Coming off of a mild decline from June to July, output showed solid growth from July to , according to the monthly Manufacturing Report on Business issued by the Institute for Supply Management (ISM) today.

The report’s key metric, the PMI, headed up 3.2% to 61.3 (a reading of 50 or higher indicates growth) and has now grown for 24 consecutive months, with the overall economy now having grown for 112 months. The August PMI marks its highest reading over the last 12 months and is 2% above the 12- average of 59.3.

reported that 16 of the 18 manufacturing sectors reported growth in August, including: Computer & Electronic Products; Apparel, Leather & Allied Products; Textile Mills; Paper Products; Miscellaneous Manufacturing; Electrical Equipment, Appliances & Components; Furniture & Related Products; Machinery; Nonmetallic Mineral Products; Transportation Equipment; Food, Beverage & Tobacco Products; Petroleum & Coal Products; Plastics & Rubber Products; Fabricated Metal Products; Chemical Products; and Printing & Related Support Activities. The two industries reporting contraction in August are: Wood Products; and Primary Metals.

Like the PMI, growth was apparent in each of the report’s key metrics, too. 

New orders, which are commonly referred to as the engine that drives manufacturing, headed up 4.9% to 61.3, marking the 32nd month of growth for the segment. ISM said that customer demand “reversed a three-month softening of expansion, with the index at or above 60% for the 16th straight month, as well as being at its highest level since last January’s 65.4.

Production also grew for the 24th consecutive month, up 4.9% to 65.1. This is its highest reading since last January’s 64.5 Employment rose 2% to 58.5, with growth intact for the 23rd consecutive month, and supplier deliveries slowed at a faster rate to 64.5 (above 50 indicates contraction. Inventories were up 2.1% to 55.4.

Comments submitted to the report by ISM member respondents were largely positive, with many comments citing the potential impact of tariffs.

“We have seen a slight uptick in international business. Suppliers do not seem to know how to handle the recently imposed tariffs. Most are waiting to re-evaluate potential price increases until September,” a Computer & Electronic Products respondent said.

Tim Fiore, chair of the ISM’s Manufacturing Business Survey Committee, said in an interview that this was a very report, with all key metrics seeing solid gains.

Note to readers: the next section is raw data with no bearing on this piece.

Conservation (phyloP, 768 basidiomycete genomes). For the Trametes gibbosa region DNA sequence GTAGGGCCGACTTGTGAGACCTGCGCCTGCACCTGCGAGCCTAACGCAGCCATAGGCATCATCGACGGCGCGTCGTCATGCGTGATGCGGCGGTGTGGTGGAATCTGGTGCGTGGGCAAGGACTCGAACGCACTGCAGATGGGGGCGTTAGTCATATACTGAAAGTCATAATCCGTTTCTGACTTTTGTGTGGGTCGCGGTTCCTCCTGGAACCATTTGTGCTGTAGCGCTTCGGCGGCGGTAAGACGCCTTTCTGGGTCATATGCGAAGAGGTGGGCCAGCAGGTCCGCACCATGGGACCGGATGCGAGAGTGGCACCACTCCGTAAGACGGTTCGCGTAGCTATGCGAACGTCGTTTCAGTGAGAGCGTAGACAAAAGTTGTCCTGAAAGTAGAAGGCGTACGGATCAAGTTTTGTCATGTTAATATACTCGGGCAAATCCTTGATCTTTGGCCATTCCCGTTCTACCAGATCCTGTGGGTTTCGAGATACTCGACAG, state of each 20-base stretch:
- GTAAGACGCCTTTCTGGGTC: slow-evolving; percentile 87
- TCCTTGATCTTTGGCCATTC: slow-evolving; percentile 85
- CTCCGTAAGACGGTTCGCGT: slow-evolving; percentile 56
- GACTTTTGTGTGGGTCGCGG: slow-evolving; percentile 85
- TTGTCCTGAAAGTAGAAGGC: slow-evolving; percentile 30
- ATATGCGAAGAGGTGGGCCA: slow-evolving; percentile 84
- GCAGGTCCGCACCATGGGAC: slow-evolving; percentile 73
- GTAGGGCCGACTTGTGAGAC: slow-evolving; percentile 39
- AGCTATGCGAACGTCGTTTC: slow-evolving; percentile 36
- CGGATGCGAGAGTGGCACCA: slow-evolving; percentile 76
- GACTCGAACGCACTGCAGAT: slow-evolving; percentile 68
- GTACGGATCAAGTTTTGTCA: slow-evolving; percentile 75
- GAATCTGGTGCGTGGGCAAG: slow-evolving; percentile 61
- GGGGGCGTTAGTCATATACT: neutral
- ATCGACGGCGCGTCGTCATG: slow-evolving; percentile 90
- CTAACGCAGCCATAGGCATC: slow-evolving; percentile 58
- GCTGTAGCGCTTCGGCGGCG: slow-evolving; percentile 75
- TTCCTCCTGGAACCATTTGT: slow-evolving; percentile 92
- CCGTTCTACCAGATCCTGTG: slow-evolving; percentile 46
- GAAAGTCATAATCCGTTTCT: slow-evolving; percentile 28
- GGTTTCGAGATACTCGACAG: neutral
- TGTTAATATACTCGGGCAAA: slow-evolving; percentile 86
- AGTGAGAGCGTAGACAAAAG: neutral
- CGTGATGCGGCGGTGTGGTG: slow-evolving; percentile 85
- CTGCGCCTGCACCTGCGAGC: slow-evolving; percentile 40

“There were very few negatives, and the negatives were very light,” she said. “This was a demand-driven expansion, which was shocking for the month of August, with people on vacations. Demand [new orders] was up almost five points.”

A decent amount of these gains, he said, were driven by the food and beverage and computers and electronics sectors.

And the cumulative 6.8% gain in production and employment, on the consumption side, in tandem with the new orders gains, are very encouraging. Fiore also noted that seeing backlog of orders up 2.8% to 57.5 was a positive and customers’ inventories up 1.6% to 41 remained on the lower end.   

August prices, at 72.1, remained high even though they dropped 1.1%.

“Some respondents indicated they have moved away from plastics and to some extent aluminum and steel has started to soften,” Fiore said. “It would not surprise me in the next couple of months whether aluminum and steel drop off or are up in price. Active and passive computer components are up in price, too. As long as production and demand stay up, prices will stay up, too.”

August imports declined by 0.8% to 53.9, with new export orders off 0.1% to 55.2.

Fiore observed imports were down for the second straight month and would have been softer, save for the fact that production demands are still pulling imports in.

“There have also been some comments relating to accelerating deliveries to beat the tariff impact,” he said. “That still seems to be going on, and on the export side, there is concern about exporting product to Asia, due to concerns about being caught on the water. When it gets to the port of entry in China with a 25% tariff, it is not going to sell there so then what do you do with it? If you then need to sail it back, it becomes a real mess. Some of that is coming into play here. The whole export market is a really big concern, with some manufacturers talking about re-assessing manufacturing footprints to accommodate a continual argument in the tariff area, which is alarming. There have been comments about export markets and revenues being impacted by counter tariffs. Two weeks ago, I would have said there was no end in sight to the tariffs, and this us just escalating. But if you asked me last week, well now they seem to be talking…but nobody really knows what is going on. It’s like a high-speed game of chicken. The worst enemy of business is uncertainty.”

By mid-September, Fiore said there is a decent chance the tariff situation will be resolved, with it being described as a win for the U.S. and other countries, too, adding there is a lot of pressure on the White House by businesses to get it done.

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